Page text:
This year, I am told, the organization will distribute over $10 million in prize money, and not far short of the same again to developing federations through its development program.

Now, back to that interesting juxtaposition of events. It was confirmed this week that the appeal filed by the World Anti-Doping Agency (WADA) against Sun Yang, a Chinese swimming star and three-time Olympic champion, and FINA will be heard at the Court of Arbitration for Sport (CAS) on November 15.

It will be a public hearing, so initially, at least, it seems destined to be a true media bunfight with extensive global coverage.

What I am wondering though is this: given this hearing date, is it not possible that the judgment might be published at around the time of that 2020 Champions Swim Series in mid-January?

And if it is, and if it is bad news for Sun – and let me underline vigorously at this juncture both that he is innocent unless and until proven guilty with all appeal rights exhausted and that I have absolutely no opinion about what the CAS verdict might be – how do we think the Chinese might react, bearing in mind that he is one of the biggest sports stars in the country?

In particular, might it herald problems for this China-based series, and conceivably for the short-term future of the sport in China?

It would be an outrage, clearly, if it did: the dispensing of justice in any field needs to be held in respect if the system is to endure. This is especially so in international matters such as sports law, where there is a risk that somebody’s patriotic feelings may be hurt with almost every ruling.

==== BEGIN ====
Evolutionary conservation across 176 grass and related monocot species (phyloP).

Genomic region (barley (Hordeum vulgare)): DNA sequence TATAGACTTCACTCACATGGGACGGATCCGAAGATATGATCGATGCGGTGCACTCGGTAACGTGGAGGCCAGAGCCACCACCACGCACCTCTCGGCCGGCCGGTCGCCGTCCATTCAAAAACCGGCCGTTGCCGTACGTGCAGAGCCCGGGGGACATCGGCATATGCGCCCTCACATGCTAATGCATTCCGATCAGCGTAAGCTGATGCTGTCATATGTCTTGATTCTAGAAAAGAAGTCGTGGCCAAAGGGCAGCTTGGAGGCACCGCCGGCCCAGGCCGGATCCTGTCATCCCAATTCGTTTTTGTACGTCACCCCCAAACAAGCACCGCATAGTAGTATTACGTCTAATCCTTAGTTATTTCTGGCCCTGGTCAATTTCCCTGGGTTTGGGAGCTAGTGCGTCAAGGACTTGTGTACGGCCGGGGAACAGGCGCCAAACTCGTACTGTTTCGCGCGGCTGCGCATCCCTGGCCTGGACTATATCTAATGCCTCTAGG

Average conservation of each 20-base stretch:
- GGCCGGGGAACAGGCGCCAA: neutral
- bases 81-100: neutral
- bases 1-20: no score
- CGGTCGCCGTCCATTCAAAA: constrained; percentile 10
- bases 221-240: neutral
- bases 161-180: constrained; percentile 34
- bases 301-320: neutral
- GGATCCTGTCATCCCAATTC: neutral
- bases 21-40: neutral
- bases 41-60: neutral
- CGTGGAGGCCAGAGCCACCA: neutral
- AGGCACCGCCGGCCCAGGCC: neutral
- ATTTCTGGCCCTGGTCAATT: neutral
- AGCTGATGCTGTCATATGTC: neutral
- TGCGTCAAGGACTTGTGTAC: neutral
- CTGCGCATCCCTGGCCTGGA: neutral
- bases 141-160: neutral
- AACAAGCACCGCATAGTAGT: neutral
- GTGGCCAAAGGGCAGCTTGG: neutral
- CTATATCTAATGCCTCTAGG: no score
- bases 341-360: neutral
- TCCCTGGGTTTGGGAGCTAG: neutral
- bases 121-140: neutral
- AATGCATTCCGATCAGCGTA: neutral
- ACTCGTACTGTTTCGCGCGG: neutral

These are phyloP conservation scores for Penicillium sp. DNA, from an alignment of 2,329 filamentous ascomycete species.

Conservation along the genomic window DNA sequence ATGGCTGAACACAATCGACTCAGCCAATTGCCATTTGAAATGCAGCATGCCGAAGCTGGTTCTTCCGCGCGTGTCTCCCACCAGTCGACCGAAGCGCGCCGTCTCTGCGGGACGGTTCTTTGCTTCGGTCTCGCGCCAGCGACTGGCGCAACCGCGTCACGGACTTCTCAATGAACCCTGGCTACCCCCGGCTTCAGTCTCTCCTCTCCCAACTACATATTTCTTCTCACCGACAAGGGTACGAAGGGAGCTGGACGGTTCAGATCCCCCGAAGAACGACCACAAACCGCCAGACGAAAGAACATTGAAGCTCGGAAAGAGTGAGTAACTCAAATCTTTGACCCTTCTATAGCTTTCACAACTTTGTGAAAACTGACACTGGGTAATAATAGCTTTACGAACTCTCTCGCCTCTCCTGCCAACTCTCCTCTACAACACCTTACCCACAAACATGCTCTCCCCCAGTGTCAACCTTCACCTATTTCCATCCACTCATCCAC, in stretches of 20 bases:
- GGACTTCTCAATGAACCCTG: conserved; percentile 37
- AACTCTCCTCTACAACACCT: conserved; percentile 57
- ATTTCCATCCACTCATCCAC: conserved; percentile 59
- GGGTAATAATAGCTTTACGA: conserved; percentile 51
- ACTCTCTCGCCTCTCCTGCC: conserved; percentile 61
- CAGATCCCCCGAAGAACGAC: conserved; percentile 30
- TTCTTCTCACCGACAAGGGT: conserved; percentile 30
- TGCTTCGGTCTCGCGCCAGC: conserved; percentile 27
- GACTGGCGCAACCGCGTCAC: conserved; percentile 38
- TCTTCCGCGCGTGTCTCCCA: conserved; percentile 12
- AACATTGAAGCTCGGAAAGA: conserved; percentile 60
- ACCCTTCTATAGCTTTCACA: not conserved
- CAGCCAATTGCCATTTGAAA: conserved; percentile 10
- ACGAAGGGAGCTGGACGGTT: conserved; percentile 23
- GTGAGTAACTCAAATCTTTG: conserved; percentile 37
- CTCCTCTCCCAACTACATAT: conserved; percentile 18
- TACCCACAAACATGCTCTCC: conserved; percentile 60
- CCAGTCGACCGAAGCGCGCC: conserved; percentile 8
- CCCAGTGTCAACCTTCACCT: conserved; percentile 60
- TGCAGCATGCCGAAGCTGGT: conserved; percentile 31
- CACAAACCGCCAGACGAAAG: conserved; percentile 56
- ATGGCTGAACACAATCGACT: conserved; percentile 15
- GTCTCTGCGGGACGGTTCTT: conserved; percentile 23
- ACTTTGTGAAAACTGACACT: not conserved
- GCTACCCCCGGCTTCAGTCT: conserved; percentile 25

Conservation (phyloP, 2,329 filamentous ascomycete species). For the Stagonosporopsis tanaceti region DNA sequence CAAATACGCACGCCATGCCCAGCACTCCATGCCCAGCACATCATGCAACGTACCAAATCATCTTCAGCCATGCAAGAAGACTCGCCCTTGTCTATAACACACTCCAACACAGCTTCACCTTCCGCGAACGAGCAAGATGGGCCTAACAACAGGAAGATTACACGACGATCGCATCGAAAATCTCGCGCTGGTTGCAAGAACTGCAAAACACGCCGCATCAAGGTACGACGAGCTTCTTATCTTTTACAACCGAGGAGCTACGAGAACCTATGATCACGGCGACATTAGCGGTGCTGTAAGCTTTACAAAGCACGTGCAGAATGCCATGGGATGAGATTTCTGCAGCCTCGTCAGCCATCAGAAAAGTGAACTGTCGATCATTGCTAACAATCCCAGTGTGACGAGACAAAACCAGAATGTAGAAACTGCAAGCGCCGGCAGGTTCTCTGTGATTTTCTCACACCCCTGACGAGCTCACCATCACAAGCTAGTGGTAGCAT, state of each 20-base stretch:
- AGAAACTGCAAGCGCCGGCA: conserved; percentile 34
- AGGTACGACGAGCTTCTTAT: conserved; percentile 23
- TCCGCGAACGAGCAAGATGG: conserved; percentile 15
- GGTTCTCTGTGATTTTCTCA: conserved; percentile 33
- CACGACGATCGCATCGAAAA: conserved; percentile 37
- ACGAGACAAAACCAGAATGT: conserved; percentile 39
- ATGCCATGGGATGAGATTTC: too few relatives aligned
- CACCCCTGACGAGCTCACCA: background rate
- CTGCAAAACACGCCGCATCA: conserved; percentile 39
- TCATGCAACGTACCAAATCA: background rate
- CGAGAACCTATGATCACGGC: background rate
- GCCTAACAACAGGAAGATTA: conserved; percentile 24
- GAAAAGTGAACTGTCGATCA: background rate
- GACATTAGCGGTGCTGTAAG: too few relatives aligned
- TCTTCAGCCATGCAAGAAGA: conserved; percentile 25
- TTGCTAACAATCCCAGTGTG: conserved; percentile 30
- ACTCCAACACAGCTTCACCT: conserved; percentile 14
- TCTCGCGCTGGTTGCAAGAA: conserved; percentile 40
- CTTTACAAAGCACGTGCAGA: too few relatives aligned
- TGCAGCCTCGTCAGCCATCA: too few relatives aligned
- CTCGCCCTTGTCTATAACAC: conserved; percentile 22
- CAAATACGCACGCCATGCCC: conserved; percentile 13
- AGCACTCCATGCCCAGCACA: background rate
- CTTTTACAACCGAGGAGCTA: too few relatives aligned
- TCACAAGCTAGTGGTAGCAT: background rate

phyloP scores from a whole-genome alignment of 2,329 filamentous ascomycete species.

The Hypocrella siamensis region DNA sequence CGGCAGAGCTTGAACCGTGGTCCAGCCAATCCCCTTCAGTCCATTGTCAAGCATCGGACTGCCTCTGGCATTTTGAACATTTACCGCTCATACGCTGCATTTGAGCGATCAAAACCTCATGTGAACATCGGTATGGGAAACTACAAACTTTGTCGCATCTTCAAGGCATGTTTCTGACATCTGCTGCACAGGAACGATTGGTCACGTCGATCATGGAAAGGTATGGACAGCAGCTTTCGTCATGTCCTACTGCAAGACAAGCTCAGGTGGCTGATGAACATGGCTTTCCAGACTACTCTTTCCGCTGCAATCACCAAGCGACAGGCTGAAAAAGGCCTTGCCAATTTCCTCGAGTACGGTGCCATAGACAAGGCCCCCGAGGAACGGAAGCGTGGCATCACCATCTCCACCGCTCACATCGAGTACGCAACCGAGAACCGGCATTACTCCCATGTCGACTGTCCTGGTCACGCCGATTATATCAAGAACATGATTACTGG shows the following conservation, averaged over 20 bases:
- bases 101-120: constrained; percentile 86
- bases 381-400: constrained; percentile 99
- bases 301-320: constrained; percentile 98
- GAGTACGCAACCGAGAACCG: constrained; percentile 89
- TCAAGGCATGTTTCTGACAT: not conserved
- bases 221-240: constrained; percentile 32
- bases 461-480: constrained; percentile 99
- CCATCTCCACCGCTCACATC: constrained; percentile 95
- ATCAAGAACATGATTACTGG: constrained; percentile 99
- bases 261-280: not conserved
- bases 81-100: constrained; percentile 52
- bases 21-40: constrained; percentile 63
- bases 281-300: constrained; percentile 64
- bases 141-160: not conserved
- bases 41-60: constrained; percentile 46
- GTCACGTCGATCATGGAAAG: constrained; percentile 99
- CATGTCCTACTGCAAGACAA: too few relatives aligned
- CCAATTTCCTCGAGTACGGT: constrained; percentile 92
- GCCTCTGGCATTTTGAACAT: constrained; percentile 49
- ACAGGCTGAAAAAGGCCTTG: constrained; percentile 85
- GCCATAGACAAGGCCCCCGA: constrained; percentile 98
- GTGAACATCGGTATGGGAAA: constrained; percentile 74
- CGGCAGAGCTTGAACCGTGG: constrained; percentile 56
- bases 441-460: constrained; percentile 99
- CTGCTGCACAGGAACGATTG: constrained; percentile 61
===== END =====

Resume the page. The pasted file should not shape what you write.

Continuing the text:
It would also be darkly ironic in this case, since WADA, to repeat, is appealing against both Sun and FINA, after a decision by the latter’s Doping Panel whereby, in CAS’ words, Sun “was found not to have committed an anti-doping rule violation following an out-of-competition doping control”.

The panel instead issued the swimmer with a warning following allegations a blood sample was smashed during the control. Sun denies wrongdoing.

I must admit, though, the extraordinary reaction in China in the recent basketball affair hardly inspires confidence.

Nor, frankly, does this extract from a recent column by Gideon Rachman, one of our clearest-sighted foreign affairs commentators, in the Financial Times.

“The [European Union] once dreamt that the whole world would move towards a law-based system, similar to the EU method,” Rachman wrote. “But a world order, shaped by Xi Jinping’s China and Trump’s America, will be based on power rather than rules.”

Rachman paints on a far broader canvas than the world of sport, let alone one particular appeal – however interesting – to be heard in the genteel lakeside jazz town of Montreux.

But if he is right, there is a great deal for sport, along with many other sectors, to think about.

Republished with permission from insidethegames.biz.

David Owen | Inside the Games